Manuthu EM, Joshi MD, Lule GN, Karari E. Prevalence of dyslipidemia and dysglycaemia in HIV infected patients. East Afr Med J. 2008;85(1):10–7.
Tadewos A, Addis Z, Ambachew H, Banerjee S. Prevalence of dyslipidemia among HIV-infected patients using first-line highly active antiretroviral therapy in southern Ethiopia: a cross-sectional comparative group study. AIDS Res Ther. 2012;9(1):31.
Armstrong C, Liu E, Okuma J, Spiegelman D, Guerino C, Njelekela M, et al. Dyslipidemia in an HIV-positive antiretroviral treatment-naive population in Dar es salaam, Tanzania. J Acquir Immune Defic Syndr. 2011;57(2):141–5.
Shen Y, Wang J, Wang Z, Qi T, Song W, Tang Y, et al. Prevalence of Dyslipidemia among antiretroviral-naive HIV-infected individuals in China. Medicine. 2015;94(48):e2201.
Liu J, Hong Y, D'Agostino Sr RB, Wu Z, Wang W, Sun J, et al. Predictive value for the Chinese population of the Framingham CHD risk assessment tool compared with the Chinese multi-provincial cohort study. JAMA. 2004;291(21):2591–9.
De Socio GV, Martinelli C, Ricci E, Orofino G, Valsecchi L, Vitiello P, et al. Relations between cardiovascular risk estimates and subclinical atherosclerosis in naive HIV patients: results from the HERMES study. Int J STD AIDS. 2010;21(4):267–72.
Rabkin M, Mutiti A, Chung C, Zhang Y, Wei Y, El-Sadr WM. Missed opportunities to address cardiovascular disease risk factors amongst adults attending an urban HIV Clinic in South Africa. PLoS One. 2015;10(10):e0140298.
Krikke M, Hoogeveen RC, Hoepelman A, Visseren F, Arends JE. Cardiovascular risk prediction in HIV-infected patients: comparing the Framingham, atherosclerotic cardiovascular disease risk score (ASCVD), systematic coronary risk evaluation for the Netherlands (SCORE-NL) and data collection on adverse events of anti-HIV drugs (D:a:D) risk prediction models. HIV Med. 2016;17(4):289–97.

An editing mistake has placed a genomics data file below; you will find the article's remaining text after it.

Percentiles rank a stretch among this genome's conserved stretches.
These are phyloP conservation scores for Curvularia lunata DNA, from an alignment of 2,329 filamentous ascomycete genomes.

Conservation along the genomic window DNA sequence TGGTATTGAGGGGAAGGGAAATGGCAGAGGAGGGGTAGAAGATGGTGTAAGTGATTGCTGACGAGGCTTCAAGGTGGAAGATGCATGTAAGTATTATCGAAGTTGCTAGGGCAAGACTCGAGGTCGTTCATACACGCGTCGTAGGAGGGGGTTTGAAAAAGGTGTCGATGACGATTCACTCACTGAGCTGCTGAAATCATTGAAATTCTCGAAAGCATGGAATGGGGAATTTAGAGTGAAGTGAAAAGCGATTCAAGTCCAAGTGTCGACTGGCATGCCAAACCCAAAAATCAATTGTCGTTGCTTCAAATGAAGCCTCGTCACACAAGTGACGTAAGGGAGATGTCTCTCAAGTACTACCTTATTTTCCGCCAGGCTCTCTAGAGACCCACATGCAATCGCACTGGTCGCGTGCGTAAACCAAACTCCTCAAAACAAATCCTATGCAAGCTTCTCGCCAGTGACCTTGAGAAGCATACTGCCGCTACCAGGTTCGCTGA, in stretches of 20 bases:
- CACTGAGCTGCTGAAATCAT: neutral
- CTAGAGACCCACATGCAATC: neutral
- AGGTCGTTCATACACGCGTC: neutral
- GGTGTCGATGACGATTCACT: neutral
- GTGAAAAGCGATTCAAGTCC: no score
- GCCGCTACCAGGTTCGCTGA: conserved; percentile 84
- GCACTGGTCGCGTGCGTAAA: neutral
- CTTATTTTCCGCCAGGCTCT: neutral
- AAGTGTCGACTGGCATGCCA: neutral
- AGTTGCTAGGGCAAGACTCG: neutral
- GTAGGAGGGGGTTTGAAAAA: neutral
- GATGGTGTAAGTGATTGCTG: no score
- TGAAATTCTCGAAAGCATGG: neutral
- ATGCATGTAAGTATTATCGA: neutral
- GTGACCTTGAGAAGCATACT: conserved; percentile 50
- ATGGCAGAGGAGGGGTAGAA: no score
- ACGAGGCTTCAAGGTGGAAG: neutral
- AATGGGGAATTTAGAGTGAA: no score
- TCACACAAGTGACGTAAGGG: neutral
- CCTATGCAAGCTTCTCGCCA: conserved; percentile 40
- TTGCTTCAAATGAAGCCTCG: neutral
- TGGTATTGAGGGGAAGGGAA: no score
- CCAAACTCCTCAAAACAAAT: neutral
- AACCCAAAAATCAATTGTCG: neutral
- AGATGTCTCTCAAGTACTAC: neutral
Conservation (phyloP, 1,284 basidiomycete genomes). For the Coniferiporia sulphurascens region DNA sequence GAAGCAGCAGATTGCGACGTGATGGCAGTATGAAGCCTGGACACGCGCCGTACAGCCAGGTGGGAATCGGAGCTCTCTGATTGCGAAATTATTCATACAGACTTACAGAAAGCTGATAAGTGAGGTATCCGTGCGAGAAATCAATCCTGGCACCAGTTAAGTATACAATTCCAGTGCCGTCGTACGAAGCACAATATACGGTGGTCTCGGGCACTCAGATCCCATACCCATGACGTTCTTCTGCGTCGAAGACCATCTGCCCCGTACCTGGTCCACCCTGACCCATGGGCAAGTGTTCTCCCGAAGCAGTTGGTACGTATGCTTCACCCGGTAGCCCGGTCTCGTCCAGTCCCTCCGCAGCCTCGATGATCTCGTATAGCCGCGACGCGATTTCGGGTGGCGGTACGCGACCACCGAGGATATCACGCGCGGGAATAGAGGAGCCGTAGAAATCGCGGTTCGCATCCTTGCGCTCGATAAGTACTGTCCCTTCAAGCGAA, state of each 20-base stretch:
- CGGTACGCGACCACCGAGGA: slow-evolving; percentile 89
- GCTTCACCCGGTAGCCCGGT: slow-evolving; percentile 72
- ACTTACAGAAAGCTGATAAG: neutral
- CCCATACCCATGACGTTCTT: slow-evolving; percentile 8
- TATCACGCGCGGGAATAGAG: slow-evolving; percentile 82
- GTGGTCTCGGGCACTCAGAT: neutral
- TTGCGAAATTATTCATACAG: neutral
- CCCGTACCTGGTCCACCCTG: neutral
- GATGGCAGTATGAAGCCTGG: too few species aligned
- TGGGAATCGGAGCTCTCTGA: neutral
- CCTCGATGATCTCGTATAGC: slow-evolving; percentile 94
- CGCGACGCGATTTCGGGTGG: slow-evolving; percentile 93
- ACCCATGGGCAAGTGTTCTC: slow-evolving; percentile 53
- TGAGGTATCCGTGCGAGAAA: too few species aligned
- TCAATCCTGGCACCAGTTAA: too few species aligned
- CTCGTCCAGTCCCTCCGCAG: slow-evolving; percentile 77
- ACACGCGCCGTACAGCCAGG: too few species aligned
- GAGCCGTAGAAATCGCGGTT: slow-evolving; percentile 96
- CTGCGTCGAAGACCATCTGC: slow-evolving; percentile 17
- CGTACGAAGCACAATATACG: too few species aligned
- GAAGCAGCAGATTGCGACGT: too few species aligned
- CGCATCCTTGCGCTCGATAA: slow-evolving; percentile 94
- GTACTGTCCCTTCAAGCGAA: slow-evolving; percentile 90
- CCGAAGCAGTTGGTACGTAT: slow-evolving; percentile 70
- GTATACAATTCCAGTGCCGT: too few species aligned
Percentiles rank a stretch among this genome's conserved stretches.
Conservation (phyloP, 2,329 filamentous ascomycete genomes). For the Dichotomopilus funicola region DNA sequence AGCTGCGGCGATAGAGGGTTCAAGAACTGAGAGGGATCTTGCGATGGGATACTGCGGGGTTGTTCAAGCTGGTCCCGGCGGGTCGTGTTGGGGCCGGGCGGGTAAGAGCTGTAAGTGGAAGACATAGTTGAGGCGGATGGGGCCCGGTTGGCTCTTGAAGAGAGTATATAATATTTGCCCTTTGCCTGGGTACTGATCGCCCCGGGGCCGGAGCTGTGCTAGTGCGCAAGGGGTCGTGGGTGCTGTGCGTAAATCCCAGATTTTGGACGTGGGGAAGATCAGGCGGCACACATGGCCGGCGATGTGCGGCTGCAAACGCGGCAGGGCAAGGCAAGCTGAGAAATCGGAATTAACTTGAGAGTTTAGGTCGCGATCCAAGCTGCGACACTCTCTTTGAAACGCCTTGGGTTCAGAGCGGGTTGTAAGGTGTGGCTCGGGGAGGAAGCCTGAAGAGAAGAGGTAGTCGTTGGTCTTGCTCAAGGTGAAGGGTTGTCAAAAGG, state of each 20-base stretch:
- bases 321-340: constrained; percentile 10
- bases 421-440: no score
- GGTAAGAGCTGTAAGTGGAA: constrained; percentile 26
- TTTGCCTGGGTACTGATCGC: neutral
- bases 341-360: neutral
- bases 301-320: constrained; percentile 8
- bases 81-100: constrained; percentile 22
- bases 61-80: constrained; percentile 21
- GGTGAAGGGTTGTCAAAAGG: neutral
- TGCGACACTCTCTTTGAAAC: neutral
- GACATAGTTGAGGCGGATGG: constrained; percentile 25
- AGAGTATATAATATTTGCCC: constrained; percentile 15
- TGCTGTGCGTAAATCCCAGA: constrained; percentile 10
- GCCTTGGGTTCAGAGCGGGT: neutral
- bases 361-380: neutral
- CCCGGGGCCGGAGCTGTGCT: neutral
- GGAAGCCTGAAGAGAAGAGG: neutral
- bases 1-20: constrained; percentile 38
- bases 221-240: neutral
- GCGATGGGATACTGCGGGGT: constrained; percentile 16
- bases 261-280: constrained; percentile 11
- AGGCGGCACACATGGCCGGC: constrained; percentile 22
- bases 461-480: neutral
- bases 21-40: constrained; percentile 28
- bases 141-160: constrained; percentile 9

Bonfanti P, De Socio GL, Marconi P, Franzetti M, Martinelli C, Vichi F, et al. Is metabolic syndrome associated to HIV infection per se? Results from the HERMES study. Curr HIV Res. 2010;8(2):165–71.
De Socio GV, Ricci E, Parruti G, Calza L, Maggi P, Celesia BM, et al. Statins and aspirin use in HIV-infected people: gap between European AIDS clinical Society guidelines and clinical practice: the results from HIV-HY study. Infection. 2016;44(5):589–97.
Boccara F, Miantezila Basilua J, Mary-Krause M, Lang S, Teiger E, Steg PG, et al. Statin therapy and low-density lipoprotein cholesterol reduction in HIV-infected individuals after acute coronary syndrome: results from the PACS-HIV lipids substudy. Am Heart J. 2017;183:91–101.
De Socio GV, Ricci E, Maggi P, Parruti G, Pucci G, Di Biagio A, et al. Prevalence, awareness, treatment, and control rate of hypertension in HIV-infected patients: the HIV-HY study. Am J Hypertens. 2014;27(2):222–8.
Zanni MV, Fitch KV, Feldpausch M, Han A, Lee H, Lu MT, et al. 2013 American College of Cardiology/American Heart Association and 2004 adult treatment Panel III cholesterol guidelines applied to HIV-infected patients with/without subclinical high-risk coronary plaque. AIDS. 2014;28(14):2061–70.
Sabin CA, Ryom L, De Wit S, Mocroft A, Phillips AN, Worm SW, et al. Associations between immune depression and cardiovascular events in HIV infection. AIDS. 2013;27(17):2735–48.